Perfectly faithful to Beckett and without intellectualizing, Alain Françon offers us an overwhelmingly human version of “Waiting for Godot” by Beckett. It’s at La Scala Paris, until April 8.
There is of course the dead tree and the rock imposed by Beckett. Alain Françon and his decorator Jacques Gabel have added a magnificent ash-coloured canvas in the background, where sky and earth merge. Appear Vladimir and Estragon, played by Gilles Privat and André Marcon, the two ragged men wear threadbare bowler hats, they are waiting for a man named Godot.
Two men, two tramps, miserable and out of time, but here, in this version by Alain Françon, comical and endearing. To deceive the waiting, the boredom and the hunger, they scolded each other, exchanging remarks sometimes down to earth, sometimes essential on life and on the passage of time.
Alain Françon’s art in this score so framed by the author is to give us to see and hear this text through the body and the acting with a thousand nuances of the actors. André Marcon is an earthy Tarragon, dependent and worried. Gilles Privat, under his air of a great stilt-walker about to take flight, knows, in his own way, to be reassuring by supporting his companion who otherwise would perhaps let himself die.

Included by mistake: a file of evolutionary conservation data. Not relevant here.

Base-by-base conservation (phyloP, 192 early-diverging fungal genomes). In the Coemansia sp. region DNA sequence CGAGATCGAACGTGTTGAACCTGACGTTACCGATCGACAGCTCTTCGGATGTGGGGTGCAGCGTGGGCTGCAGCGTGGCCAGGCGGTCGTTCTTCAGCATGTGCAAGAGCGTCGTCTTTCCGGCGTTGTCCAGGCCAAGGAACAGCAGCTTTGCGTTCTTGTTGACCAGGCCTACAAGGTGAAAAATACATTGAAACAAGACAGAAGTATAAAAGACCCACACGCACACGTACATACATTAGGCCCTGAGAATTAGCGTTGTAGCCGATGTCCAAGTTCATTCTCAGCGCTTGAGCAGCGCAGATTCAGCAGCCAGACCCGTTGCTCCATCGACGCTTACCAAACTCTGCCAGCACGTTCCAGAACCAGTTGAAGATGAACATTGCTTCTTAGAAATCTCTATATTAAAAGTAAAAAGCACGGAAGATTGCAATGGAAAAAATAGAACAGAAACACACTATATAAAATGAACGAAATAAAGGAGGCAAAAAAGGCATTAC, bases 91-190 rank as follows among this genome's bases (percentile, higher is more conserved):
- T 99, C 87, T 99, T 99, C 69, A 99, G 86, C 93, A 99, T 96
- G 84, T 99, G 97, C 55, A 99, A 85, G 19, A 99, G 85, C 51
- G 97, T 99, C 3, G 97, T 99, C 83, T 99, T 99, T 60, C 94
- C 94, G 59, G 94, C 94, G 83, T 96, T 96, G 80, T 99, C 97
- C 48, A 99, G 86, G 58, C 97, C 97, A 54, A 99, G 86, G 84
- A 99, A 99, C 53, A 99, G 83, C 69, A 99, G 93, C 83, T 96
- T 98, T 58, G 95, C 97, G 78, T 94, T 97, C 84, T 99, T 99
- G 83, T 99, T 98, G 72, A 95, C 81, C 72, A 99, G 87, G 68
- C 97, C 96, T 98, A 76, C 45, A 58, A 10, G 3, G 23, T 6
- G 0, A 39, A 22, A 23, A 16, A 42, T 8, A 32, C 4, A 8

What is our role in this (Asks Estragon)
That of the substitutes
To this extend ?
As they wait for nightfall, Pozzo appears, the landowner holding his slave Lucky on a leash, crumbling under luggage: Guillaume Levêque and Eric Berger (who was Tanguy in Etienne Chatiliez’s film) form a burlesque and cruel duo. Shocked at first, Vladimir and Estragon end up getting used to this submissive relationship and the mistreatment that results from it.
Beckett’s genius is of course the sketch of these scraps of life to express all the fragility, absurdity and mystery of our human condition. Alain Françon adds an overwhelming humanity and tenderness. Estragon and Vladimir are bound by an unbreakable bond. Because these two can rely on each other, nothing is lost. In this version, they are right to hope.
“Waiting for Godot” by Samuel Beckett
Directed by Alain Francon
La Scala Paris
13 Boulevard de Strasbourg, 75010 Paris
01 40 03 44 30